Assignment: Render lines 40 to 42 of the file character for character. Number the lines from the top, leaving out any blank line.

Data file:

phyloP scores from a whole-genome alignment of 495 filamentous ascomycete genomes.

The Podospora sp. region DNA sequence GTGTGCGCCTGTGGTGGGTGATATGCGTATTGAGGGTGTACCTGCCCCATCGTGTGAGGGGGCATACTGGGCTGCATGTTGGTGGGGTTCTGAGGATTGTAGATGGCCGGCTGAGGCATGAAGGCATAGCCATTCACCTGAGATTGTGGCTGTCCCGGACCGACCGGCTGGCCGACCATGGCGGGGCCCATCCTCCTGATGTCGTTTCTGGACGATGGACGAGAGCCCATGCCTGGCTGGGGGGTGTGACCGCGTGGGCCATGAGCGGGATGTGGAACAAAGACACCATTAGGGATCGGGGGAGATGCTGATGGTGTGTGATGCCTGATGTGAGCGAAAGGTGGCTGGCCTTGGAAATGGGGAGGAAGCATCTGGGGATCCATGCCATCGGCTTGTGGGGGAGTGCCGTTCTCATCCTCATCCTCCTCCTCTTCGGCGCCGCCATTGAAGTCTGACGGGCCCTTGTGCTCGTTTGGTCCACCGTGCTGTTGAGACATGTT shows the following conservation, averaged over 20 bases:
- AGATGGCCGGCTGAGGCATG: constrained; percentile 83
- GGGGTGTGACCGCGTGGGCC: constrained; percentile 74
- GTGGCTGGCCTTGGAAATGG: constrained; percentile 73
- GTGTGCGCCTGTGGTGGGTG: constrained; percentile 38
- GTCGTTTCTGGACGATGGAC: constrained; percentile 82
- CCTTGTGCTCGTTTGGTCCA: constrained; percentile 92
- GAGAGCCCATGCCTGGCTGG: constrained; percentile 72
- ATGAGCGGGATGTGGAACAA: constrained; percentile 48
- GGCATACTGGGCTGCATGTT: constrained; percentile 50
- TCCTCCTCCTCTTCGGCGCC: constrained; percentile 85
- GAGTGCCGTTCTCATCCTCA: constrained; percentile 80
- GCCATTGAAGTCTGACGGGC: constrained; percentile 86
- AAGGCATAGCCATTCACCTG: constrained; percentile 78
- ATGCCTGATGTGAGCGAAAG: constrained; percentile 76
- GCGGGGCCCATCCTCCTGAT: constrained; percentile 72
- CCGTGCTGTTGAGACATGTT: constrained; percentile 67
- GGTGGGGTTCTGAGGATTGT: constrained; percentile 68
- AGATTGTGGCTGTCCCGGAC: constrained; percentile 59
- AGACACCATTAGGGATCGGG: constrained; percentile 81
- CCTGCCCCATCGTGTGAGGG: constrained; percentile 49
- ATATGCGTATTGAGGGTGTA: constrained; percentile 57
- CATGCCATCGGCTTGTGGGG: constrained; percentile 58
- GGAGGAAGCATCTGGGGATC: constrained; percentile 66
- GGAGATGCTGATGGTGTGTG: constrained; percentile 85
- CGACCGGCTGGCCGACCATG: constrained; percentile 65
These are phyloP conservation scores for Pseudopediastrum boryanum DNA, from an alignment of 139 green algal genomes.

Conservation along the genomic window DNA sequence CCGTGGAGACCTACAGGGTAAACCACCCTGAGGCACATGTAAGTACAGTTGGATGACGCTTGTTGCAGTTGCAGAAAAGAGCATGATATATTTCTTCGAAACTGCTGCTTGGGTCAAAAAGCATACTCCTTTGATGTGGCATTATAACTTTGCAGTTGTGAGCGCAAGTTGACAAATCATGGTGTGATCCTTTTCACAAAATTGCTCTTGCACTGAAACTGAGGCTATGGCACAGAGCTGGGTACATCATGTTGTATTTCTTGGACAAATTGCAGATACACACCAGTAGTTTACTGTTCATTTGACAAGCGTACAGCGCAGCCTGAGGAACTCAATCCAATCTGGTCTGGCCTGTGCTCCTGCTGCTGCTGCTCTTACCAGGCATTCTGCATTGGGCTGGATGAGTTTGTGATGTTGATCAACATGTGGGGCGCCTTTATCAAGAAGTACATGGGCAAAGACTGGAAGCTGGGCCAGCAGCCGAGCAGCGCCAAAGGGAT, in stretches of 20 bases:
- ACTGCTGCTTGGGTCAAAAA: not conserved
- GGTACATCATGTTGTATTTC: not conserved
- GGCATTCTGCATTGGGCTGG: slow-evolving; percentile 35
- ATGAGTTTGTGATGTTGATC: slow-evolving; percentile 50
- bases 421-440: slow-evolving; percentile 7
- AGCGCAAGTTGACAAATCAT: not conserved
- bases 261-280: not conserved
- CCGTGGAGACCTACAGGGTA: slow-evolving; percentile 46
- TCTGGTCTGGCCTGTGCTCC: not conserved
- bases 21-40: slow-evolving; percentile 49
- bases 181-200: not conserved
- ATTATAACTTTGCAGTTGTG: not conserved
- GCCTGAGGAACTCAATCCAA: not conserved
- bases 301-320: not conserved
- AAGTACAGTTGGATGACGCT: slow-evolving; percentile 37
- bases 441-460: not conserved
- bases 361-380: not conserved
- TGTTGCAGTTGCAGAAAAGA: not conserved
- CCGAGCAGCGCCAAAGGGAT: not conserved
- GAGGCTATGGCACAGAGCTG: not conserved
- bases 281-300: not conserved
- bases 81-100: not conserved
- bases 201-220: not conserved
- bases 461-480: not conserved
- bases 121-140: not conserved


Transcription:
- bases 181-200: not conserved
- ATTATAACTTTGCAGTTGTG: not conserved
- GCCTGAGGAACTCAATCCAA: not conserved